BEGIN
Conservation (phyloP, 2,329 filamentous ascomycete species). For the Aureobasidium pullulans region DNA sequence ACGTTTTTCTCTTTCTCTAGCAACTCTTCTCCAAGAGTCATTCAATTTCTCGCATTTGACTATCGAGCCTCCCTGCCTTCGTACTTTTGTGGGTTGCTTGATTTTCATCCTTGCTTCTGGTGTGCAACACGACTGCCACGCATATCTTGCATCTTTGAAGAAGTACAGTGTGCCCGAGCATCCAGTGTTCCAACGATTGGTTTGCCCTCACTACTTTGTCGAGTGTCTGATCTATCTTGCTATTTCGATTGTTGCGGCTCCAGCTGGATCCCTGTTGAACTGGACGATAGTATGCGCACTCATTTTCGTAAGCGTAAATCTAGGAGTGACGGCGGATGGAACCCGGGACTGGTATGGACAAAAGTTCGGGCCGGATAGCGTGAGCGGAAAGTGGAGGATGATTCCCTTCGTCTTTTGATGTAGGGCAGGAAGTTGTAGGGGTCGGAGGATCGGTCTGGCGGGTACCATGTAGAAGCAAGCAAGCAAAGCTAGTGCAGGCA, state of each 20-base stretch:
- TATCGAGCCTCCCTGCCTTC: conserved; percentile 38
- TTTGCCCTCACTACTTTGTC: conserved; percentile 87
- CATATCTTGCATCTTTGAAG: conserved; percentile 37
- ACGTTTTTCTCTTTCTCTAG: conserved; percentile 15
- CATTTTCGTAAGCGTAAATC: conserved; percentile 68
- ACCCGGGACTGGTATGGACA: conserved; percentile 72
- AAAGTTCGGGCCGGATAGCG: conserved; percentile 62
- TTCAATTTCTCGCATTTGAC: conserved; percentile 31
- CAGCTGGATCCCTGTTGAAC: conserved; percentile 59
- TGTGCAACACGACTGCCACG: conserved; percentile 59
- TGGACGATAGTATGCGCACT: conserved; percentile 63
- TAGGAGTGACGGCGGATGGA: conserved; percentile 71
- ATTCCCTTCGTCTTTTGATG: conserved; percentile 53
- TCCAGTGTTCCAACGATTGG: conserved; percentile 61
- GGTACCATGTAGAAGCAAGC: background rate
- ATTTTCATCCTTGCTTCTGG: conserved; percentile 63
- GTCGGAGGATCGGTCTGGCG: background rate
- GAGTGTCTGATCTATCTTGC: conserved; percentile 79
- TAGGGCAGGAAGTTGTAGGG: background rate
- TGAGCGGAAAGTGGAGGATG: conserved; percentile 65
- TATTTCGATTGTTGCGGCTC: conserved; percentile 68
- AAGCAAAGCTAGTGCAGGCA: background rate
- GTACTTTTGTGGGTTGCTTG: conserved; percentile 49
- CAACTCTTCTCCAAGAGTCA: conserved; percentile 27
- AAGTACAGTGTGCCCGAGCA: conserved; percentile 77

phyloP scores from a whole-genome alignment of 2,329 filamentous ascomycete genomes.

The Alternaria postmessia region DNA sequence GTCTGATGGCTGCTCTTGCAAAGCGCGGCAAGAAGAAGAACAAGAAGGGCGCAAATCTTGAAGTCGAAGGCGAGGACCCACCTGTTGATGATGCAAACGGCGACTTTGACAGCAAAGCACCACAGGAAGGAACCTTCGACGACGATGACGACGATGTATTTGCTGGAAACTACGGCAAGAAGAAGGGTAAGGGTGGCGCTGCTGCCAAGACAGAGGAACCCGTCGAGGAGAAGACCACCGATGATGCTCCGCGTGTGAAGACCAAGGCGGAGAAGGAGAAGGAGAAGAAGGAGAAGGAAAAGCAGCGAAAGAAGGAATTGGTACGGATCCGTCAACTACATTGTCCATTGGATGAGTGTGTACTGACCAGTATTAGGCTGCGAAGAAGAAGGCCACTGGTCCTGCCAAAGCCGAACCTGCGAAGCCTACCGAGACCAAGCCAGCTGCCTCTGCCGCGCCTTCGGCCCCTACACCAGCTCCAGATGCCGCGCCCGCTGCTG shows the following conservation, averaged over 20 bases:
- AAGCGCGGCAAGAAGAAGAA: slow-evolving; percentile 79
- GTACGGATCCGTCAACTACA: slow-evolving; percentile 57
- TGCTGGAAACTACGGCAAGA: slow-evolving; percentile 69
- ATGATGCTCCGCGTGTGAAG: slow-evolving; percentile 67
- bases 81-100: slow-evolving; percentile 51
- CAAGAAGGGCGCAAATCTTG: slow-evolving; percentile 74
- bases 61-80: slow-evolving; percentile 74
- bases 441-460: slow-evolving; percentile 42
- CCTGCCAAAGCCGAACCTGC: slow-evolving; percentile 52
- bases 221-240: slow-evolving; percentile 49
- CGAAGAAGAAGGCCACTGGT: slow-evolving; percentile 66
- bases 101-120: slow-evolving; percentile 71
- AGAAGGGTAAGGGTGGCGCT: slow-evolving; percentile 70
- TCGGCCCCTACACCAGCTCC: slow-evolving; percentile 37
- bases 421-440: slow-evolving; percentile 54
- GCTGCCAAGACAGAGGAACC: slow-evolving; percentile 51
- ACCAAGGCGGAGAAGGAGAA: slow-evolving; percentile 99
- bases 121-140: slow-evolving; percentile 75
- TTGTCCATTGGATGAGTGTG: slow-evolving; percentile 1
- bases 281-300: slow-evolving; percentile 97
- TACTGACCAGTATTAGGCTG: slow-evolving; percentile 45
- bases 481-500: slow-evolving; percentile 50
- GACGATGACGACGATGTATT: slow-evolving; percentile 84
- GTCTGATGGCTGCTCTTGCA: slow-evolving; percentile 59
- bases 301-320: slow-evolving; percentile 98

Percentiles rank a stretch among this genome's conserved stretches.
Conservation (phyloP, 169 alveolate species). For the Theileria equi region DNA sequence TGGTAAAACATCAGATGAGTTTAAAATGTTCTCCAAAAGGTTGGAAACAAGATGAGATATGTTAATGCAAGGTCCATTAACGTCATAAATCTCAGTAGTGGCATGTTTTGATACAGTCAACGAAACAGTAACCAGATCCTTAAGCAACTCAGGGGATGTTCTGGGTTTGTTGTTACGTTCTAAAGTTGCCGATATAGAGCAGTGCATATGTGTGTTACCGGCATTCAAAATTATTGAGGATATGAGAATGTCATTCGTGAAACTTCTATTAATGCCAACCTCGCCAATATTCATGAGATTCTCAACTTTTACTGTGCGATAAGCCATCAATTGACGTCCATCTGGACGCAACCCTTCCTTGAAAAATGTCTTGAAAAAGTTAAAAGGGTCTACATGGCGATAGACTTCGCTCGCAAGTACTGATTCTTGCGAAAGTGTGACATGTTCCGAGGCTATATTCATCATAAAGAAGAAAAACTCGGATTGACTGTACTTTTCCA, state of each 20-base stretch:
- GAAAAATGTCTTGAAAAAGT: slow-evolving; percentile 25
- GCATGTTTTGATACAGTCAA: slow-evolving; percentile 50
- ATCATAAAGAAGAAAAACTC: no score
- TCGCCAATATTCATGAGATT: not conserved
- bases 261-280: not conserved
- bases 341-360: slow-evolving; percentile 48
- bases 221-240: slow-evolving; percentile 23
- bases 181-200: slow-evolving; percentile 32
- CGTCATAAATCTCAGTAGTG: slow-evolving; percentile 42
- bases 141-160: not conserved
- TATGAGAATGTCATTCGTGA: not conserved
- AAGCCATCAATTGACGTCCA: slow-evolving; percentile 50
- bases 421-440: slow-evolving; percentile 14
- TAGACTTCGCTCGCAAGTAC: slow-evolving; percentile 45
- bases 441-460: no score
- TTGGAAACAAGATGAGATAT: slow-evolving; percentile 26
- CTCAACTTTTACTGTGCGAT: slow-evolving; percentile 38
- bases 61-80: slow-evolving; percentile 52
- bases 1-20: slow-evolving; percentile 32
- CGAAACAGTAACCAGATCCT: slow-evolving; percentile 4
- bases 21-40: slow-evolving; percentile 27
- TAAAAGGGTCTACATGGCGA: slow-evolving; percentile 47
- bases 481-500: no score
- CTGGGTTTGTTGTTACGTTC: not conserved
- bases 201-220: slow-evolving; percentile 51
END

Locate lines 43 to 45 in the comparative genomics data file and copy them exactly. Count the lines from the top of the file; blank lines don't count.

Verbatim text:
- bases 421-440: slow-evolving; percentile 54
- GCTGCCAAGACAGAGGAACC: slow-evolving; percentile 51
- ACCAAGGCGGAGAAGGAGAA: slow-evolving; percentile 99